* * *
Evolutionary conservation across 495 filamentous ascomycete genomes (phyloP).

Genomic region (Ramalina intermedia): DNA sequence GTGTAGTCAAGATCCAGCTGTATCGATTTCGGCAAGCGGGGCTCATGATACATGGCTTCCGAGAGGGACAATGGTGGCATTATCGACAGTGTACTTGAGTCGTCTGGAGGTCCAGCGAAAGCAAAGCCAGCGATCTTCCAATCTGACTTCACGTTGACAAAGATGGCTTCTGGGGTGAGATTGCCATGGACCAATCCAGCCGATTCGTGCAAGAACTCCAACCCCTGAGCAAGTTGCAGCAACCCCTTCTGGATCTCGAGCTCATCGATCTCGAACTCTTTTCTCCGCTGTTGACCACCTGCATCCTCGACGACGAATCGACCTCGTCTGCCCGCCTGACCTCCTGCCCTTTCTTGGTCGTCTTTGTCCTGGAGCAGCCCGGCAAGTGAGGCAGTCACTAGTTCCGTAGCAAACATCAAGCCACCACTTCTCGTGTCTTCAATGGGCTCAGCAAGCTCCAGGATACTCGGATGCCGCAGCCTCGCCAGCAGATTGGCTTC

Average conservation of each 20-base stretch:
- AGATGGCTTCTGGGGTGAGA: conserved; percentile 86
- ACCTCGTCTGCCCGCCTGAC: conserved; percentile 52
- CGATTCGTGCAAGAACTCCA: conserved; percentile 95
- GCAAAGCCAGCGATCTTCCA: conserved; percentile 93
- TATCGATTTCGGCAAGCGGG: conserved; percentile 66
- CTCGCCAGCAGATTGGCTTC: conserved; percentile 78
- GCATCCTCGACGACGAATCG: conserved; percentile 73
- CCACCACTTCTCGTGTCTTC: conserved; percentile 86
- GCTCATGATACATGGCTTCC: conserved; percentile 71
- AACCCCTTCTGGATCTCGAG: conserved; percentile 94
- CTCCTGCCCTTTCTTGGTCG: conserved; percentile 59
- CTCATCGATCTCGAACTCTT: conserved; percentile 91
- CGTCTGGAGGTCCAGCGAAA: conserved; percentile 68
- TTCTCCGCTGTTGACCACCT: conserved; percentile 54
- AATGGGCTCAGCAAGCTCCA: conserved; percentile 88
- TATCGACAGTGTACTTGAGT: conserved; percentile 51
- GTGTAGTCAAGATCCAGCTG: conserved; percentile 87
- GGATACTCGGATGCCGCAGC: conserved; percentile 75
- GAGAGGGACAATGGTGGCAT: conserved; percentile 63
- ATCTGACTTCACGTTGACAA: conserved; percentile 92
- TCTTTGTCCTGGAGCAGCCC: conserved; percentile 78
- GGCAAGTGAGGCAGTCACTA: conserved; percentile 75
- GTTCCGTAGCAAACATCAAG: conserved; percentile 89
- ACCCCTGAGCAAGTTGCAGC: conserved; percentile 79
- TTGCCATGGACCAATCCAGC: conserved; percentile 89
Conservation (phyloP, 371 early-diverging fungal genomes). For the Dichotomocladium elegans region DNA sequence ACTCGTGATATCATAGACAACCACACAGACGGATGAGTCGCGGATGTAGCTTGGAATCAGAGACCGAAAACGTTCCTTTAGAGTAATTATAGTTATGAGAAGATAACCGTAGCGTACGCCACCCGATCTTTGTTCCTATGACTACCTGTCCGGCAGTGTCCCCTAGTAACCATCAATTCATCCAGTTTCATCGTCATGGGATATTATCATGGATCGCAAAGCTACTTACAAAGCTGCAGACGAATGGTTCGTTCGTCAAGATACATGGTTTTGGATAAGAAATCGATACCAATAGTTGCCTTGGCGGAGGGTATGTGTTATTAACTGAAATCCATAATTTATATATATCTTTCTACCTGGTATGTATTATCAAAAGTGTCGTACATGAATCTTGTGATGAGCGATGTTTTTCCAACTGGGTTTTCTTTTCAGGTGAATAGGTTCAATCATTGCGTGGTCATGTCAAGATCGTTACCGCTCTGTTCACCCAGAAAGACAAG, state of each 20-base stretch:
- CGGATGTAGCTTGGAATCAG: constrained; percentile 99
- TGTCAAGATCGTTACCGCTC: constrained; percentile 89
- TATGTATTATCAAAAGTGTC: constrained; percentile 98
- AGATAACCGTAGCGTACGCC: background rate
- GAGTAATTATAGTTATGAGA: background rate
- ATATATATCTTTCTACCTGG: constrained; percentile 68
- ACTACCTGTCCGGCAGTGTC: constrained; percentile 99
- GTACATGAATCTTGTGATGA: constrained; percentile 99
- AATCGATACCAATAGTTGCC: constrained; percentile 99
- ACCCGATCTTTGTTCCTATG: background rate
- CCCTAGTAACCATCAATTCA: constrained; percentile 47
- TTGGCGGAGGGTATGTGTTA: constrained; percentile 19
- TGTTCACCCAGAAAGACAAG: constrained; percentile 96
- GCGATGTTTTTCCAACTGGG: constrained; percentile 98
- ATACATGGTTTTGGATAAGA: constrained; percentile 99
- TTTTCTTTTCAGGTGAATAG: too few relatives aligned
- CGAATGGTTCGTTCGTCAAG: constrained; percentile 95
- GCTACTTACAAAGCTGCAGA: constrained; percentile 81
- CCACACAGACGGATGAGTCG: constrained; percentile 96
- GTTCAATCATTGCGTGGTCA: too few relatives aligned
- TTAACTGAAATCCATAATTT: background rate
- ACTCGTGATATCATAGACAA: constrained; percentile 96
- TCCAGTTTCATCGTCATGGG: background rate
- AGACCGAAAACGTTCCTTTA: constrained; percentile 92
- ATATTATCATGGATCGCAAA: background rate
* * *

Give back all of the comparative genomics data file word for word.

Evolutionary conservation across 495 filamentous ascomycete genomes (phyloP).

Genomic region (Ramalina intermedia): DNA sequence GTGTAGTCAAGATCCAGCTGTATCGATTTCGGCAAGCGGGGCTCATGATACATGGCTTCCGAGAGGGACAATGGTGGCATTATCGACAGTGTACTTGAGTCGTCTGGAGGTCCAGCGAAAGCAAAGCCAGCGATCTTCCAATCTGACTTCACGTTGACAAAGATGGCTTCTGGGGTGAGATTGCCATGGACCAATCCAGCCGATTCGTGCAAGAACTCCAACCCCTGAGCAAGTTGCAGCAACCCCTTCTGGATCTCGAGCTCATCGATCTCGAACTCTTTTCTCCGCTGTTGACCACCTGCATCCTCGACGACGAATCGACCTCGTCTGCCCGCCTGACCTCCTGCCCTTTCTTGGTCGTCTTTGTCCTGGAGCAGCCCGGCAAGTGAGGCAGTCACTAGTTCCGTAGCAAACATCAAGCCACCACTTCTCGTGTCTTCAATGGGCTCAGCAAGCTCCAGGATACTCGGATGCCGCAGCCTCGCCAGCAGATTGGCTTC

Average conservation of each 20-base stretch:
- AGATGGCTTCTGGGGTGAGA: conserved; percentile 86
- ACCTCGTCTGCCCGCCTGAC: conserved; percentile 52
- CGATTCGTGCAAGAACTCCA: conserved; percentile 95
- GCAAAGCCAGCGATCTTCCA: conserved; percentile 93
- TATCGATTTCGGCAAGCGGG: conserved; percentile 66
- CTCGCCAGCAGATTGGCTTC: conserved; percentile 78
- GCATCCTCGACGACGAATCG: conserved; percentile 73
- CCACCACTTCTCGTGTCTTC: conserved; percentile 86
- GCTCATGATACATGGCTTCC: conserved; percentile 71
- AACCCCTTCTGGATCTCGAG: conserved; percentile 94
- CTCCTGCCCTTTCTTGGTCG: conserved; percentile 59
- CTCATCGATCTCGAACTCTT: conserved; percentile 91
- CGTCTGGAGGTCCAGCGAAA: conserved; percentile 68
- TTCTCCGCTGTTGACCACCT: conserved; percentile 54
- AATGGGCTCAGCAAGCTCCA: conserved; percentile 88
- TATCGACAGTGTACTTGAGT: conserved; percentile 51
- GTGTAGTCAAGATCCAGCTG: conserved; percentile 87
- GGATACTCGGATGCCGCAGC: conserved; percentile 75
- GAGAGGGACAATGGTGGCAT: conserved; percentile 63
- ATCTGACTTCACGTTGACAA: conserved; percentile 92
- TCTTTGTCCTGGAGCAGCCC: conserved; percentile 78
- GGCAAGTGAGGCAGTCACTA: conserved; percentile 75
- GTTCCGTAGCAAACATCAAG: conserved; percentile 89
- ACCCCTGAGCAAGTTGCAGC: conserved; percentile 79
- TTGCCATGGACCAATCCAGC: conserved; percentile 89
Conservation (phyloP, 371 early-diverging fungal genomes). For the Dichotomocladium elegans region DNA sequence ACTCGTGATATCATAGACAACCACACAGACGGATGAGTCGCGGATGTAGCTTGGAATCAGAGACCGAAAACGTTCCTTTAGAGTAATTATAGTTATGAGAAGATAACCGTAGCGTACGCCACCCGATCTTTGTTCCTATGACTACCTGTCCGGCAGTGTCCCCTAGTAACCATCAATTCATCCAGTTTCATCGTCATGGGATATTATCATGGATCGCAAAGCTACTTACAAAGCTGCAGACGAATGGTTCGTTCGTCAAGATACATGGTTTTGGATAAGAAATCGATACCAATAGTTGCCTTGGCGGAGGGTATGTGTTATTAACTGAAATCCATAATTTATATATATCTTTCTACCTGGTATGTATTATCAAAAGTGTCGTACATGAATCTTGTGATGAGCGATGTTTTTCCAACTGGGTTTTCTTTTCAGGTGAATAGGTTCAATCATTGCGTGGTCATGTCAAGATCGTTACCGCTCTGTTCACCCAGAAAGACAAG, state of each 20-base stretch:
- CGGATGTAGCTTGGAATCAG: constrained; percentile 99
- TGTCAAGATCGTTACCGCTC: constrained; percentile 89
- TATGTATTATCAAAAGTGTC: constrained; percentile 98
- AGATAACCGTAGCGTACGCC: background rate
- GAGTAATTATAGTTATGAGA: background rate
- ATATATATCTTTCTACCTGG: constrained; percentile 68
- ACTACCTGTCCGGCAGTGTC: constrained; percentile 99
- GTACATGAATCTTGTGATGA: constrained; percentile 99
- AATCGATACCAATAGTTGCC: constrained; percentile 99
- ACCCGATCTTTGTTCCTATG: background rate
- CCCTAGTAACCATCAATTCA: constrained; percentile 47
- TTGGCGGAGGGTATGTGTTA: constrained; percentile 19
- TGTTCACCCAGAAAGACAAG: constrained; percentile 96
- GCGATGTTTTTCCAACTGGG: constrained; percentile 98
- ATACATGGTTTTGGATAAGA: constrained; percentile 99
- TTTTCTTTTCAGGTGAATAG: too few relatives aligned
- CGAATGGTTCGTTCGTCAAG: constrained; percentile 95
- GCTACTTACAAAGCTGCAGA: constrained; percentile 81
- CCACACAGACGGATGAGTCG: constrained; percentile 96
- GTTCAATCATTGCGTGGTCA: too few relatives aligned
- TTAACTGAAATCCATAATTT: background rate
- ACTCGTGATATCATAGACAA: constrained; percentile 96
- TCCAGTTTCATCGTCATGGG: background rate
- AGACCGAAAACGTTCCTTTA: constrained; percentile 92
- ATATTATCATGGATCGCAAA: background rate